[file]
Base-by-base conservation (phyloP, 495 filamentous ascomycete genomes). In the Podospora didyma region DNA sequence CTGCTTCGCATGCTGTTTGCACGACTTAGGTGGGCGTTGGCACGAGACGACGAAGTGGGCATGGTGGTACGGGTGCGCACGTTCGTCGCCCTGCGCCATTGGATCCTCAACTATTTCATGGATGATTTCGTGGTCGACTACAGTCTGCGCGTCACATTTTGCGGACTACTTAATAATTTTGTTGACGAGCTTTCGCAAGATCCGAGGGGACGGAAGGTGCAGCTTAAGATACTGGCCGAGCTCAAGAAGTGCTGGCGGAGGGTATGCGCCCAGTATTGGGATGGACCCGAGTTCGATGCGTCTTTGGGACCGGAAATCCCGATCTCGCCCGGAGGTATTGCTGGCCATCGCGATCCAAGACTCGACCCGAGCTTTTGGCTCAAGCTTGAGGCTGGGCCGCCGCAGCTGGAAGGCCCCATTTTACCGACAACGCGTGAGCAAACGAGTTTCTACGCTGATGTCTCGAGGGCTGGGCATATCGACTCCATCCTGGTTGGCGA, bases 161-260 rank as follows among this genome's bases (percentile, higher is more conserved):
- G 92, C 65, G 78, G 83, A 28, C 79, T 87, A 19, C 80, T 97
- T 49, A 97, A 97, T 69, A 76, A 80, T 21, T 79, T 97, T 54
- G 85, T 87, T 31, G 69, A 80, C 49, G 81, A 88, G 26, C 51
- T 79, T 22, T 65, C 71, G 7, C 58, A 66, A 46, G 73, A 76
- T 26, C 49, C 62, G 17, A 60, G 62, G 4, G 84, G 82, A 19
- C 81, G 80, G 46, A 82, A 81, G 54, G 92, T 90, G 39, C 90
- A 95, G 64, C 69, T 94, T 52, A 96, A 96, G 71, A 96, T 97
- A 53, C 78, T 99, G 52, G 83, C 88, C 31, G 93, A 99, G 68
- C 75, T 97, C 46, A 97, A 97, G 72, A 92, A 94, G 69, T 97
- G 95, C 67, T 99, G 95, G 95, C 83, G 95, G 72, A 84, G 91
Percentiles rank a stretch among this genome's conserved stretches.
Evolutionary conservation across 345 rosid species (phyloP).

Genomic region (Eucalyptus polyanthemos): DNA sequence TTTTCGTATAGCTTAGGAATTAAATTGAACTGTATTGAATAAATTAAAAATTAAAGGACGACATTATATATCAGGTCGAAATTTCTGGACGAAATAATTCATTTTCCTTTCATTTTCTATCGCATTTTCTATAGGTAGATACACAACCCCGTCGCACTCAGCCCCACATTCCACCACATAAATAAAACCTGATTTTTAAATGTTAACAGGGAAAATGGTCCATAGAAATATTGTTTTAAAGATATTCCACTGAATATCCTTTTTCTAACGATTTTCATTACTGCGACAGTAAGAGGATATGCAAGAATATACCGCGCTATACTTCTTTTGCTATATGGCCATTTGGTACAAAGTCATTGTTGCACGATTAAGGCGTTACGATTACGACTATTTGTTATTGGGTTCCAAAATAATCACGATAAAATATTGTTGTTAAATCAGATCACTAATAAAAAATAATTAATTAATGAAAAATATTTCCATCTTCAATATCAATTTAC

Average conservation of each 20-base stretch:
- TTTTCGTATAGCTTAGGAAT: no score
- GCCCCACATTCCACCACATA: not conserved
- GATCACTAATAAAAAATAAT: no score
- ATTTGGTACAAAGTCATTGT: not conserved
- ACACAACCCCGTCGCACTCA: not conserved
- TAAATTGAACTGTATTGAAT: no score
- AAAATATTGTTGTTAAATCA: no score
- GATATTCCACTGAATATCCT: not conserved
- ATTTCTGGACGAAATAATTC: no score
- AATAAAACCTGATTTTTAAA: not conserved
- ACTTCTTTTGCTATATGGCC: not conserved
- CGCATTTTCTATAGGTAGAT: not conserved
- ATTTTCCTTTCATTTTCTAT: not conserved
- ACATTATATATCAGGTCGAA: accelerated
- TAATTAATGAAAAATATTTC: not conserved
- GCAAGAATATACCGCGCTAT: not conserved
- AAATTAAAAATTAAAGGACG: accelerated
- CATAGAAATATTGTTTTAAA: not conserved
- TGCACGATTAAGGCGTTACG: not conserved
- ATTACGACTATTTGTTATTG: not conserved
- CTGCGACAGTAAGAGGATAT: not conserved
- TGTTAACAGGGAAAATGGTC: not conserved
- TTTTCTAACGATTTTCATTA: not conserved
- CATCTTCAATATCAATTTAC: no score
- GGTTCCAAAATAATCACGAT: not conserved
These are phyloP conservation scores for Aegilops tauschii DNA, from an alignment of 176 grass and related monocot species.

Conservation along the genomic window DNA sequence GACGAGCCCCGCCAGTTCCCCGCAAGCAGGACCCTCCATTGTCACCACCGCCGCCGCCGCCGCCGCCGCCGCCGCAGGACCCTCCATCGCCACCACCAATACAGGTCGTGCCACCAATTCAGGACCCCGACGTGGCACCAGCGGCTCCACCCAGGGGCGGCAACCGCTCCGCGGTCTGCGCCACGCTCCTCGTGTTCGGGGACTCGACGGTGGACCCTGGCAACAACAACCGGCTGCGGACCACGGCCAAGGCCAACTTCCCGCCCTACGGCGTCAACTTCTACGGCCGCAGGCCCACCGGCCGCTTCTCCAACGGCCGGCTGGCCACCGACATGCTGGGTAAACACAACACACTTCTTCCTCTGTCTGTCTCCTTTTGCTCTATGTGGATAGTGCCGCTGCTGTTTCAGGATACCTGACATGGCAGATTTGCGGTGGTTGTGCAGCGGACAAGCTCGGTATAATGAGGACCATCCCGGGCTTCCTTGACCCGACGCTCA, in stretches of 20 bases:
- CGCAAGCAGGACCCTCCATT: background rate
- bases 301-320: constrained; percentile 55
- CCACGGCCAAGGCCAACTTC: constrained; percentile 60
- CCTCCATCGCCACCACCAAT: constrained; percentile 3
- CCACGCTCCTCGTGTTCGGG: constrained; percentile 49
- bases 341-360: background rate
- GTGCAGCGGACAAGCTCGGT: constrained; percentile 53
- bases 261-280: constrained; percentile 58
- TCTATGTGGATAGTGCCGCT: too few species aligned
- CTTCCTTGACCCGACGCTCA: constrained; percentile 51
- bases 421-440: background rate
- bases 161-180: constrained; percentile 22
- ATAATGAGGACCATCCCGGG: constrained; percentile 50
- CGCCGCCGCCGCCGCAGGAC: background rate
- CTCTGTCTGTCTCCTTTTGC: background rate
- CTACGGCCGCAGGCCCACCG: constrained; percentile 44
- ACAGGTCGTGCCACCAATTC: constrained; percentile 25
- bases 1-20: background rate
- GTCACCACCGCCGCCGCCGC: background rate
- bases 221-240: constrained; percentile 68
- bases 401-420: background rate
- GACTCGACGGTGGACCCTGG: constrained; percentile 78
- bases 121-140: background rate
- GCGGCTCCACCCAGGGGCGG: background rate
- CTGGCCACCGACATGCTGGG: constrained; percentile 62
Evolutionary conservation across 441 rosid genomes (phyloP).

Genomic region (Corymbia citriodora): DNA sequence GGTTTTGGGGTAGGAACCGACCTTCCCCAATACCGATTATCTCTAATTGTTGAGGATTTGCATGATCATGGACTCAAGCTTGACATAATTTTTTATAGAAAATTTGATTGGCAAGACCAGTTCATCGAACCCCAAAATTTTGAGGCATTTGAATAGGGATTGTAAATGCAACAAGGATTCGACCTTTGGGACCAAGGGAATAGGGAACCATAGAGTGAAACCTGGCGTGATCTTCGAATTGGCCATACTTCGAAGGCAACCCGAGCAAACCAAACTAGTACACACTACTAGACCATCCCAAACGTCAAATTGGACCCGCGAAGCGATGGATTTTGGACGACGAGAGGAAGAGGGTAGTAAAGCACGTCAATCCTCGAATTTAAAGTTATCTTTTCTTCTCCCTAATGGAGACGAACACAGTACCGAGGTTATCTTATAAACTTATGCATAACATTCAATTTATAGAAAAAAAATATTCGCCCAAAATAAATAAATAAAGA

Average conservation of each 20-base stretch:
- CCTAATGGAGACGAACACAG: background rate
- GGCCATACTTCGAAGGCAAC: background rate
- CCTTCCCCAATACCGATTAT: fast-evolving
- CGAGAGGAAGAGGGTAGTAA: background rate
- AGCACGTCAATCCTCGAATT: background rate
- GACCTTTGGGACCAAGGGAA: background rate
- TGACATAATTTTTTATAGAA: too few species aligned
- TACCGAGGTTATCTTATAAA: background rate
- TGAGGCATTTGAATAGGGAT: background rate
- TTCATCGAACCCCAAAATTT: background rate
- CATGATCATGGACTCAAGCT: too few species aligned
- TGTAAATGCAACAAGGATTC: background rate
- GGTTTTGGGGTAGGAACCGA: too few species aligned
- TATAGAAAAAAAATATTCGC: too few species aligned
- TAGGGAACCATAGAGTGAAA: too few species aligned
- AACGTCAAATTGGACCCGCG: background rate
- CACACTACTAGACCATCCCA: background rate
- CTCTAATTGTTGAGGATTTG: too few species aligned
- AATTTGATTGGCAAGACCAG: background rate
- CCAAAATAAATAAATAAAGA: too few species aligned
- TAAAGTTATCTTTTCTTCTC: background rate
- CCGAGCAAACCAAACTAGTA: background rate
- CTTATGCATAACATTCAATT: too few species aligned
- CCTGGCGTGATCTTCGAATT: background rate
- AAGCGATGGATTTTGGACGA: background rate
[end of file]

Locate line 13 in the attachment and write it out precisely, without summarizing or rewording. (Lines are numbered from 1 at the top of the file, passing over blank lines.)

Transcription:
Evolutionary conservation across 345 rosid species (phyloP).